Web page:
Nikola Tesla was born in Smiljan, Lika [now Croatia] in 1856 as the fourth child of Milutin and Djuka Tesla. He often attributed his mother’s influence to setting himself on the path of becoming an inventor. Tesla’s technical education was limited to two years polytechnic studies at Gratz, Styria [now Austria]. From Gratz he went to Prague with the object of completing his education, and thence to Budapest where he obtained work in a new telephone company. It was there that in 1882 that Tesla invented his induction motor and an alternating-current (AC) system of power transmission. He moved to Paris seeking better opportunities to market his invention, and worked for two years as an electrical engineer. In 1884, Tesla accepted a position at the Edison Company in New York, where he designed DC dynamos and motors. However, Edison was not interested in Tesla’s alternating currents system, and Tesla soon departed.

He established the Tesla Electric Light and Manufacturing Company in conjunction with the businessmen Benjamin A. Vail and Robert Lane, and soon installed arc-lamp street lighting in Vail’s home town of Rahway, New Jersey. ‘It was not until he formed the new Tesla Electric Company [that Tesla was able] to realize his inventions and develop working models of motors, generators and transformers … Many of these inventions were later “reinvented” by others without referring to Tesla’ (Sarkar, p. 269).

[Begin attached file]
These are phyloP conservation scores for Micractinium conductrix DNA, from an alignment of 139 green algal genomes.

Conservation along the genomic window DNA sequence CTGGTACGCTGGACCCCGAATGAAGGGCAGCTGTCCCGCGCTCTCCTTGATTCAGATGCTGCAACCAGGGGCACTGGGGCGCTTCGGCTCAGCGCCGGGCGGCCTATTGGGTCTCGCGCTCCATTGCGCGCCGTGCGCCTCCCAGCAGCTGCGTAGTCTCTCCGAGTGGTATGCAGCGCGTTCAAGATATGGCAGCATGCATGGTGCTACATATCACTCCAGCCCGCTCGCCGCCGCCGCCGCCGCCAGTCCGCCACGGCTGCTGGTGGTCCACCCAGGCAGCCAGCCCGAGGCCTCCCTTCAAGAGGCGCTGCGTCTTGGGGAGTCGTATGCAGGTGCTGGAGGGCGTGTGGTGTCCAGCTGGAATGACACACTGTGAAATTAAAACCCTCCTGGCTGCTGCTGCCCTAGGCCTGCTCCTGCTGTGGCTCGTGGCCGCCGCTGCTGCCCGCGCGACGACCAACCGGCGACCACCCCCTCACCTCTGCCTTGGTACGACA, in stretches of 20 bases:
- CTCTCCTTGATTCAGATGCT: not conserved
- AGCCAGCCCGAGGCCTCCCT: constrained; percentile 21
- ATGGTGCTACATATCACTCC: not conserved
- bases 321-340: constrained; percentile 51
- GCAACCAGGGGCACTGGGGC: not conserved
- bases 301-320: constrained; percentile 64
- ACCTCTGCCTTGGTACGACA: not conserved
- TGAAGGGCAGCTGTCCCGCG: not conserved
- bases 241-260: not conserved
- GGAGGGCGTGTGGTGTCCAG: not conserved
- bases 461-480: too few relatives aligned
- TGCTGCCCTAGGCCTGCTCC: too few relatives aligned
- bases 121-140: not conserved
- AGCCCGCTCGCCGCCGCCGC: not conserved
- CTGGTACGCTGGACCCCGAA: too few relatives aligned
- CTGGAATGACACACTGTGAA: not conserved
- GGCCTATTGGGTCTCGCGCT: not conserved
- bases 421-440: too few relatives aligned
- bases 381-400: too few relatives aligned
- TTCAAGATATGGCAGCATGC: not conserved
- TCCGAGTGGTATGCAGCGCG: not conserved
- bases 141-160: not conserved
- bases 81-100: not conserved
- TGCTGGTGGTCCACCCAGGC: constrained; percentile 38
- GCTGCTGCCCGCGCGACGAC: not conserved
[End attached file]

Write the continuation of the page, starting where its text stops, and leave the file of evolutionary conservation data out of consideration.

Following this successful period, Tesla was eased out of the company by Vail and Lane, and entered one of the most depressing periods of his life. However, by 1887, Tesla had met A.K. Brown, manager of the Western Union Telegraph Company, and with his backing formed a new company, The Tesla Electric Company, with the goal of developing AC systems. Situated only a few blocks away from Edison’s premises, Tesla and Edison engaged in the ‘war of the currents’ (see no 5, patent 464,666). ‘In 1890-1891, … having successfully delivered his polyphase induction system, he would seek the means to deliver power wirelessly. Second, he would try to invent new methods of illumination. And third, he would investigate the wireless transmission of intelligence. These broad goals established the direction of work that would occupy Tesla for the next 50 years’ (Sutherland-Cohen, p.64).

On March 13, 1895 Tesla’s New York laboratory burned down, and he had to move to new premises on Houston Street. This stopped his research in the field of high frequency currents for some time. ‘After the lectures in 1893 in which he had described in detail the six basic requirements of radio transmission and reception, he had built equipment that could be operated between his laboratory and various points with New York City. The fire had destroyed all this and had set back his research, but by the spring of 1897 … he was prepared to move ahead’ (Cheney, p. 109). This setback allowed Marconi to steal a march on Tesla in the field of radio transmission (see nos 38, patent 645,576, and 39, patent 649,621)..